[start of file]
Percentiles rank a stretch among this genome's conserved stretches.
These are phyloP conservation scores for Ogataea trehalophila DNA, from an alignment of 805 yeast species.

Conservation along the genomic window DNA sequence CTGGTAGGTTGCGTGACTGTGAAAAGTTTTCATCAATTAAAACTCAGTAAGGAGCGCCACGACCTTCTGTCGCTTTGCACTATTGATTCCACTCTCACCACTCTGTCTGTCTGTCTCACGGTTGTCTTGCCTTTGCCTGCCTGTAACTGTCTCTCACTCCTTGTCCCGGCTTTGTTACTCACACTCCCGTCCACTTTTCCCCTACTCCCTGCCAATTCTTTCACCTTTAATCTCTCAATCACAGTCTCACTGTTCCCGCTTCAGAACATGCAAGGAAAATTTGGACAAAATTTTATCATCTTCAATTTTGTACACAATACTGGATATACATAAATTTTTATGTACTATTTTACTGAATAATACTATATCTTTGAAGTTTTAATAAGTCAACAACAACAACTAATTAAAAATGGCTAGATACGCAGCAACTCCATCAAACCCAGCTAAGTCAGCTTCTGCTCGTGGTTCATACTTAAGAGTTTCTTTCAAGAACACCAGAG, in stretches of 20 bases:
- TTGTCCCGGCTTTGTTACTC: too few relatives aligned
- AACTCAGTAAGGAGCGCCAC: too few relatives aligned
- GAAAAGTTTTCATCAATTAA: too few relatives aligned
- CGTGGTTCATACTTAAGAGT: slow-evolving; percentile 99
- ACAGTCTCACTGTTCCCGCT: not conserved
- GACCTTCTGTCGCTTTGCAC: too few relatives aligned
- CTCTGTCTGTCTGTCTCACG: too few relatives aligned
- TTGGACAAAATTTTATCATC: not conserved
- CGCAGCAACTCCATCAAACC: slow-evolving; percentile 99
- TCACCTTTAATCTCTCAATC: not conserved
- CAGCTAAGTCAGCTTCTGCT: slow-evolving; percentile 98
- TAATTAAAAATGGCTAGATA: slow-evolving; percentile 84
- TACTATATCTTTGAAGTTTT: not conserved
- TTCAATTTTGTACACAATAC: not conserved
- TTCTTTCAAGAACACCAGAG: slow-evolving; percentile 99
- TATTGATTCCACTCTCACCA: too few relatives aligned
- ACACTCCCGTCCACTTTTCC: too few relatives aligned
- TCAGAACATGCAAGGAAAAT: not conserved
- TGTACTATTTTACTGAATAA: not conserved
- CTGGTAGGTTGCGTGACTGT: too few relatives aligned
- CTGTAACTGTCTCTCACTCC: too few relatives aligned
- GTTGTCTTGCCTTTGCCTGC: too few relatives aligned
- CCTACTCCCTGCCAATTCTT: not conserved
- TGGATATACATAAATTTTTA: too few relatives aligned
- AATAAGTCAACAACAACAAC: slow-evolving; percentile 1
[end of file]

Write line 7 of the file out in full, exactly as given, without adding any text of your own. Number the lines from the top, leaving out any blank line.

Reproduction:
- CGTGGTTCATACTTAAGAGT: slow-evolving; percentile 99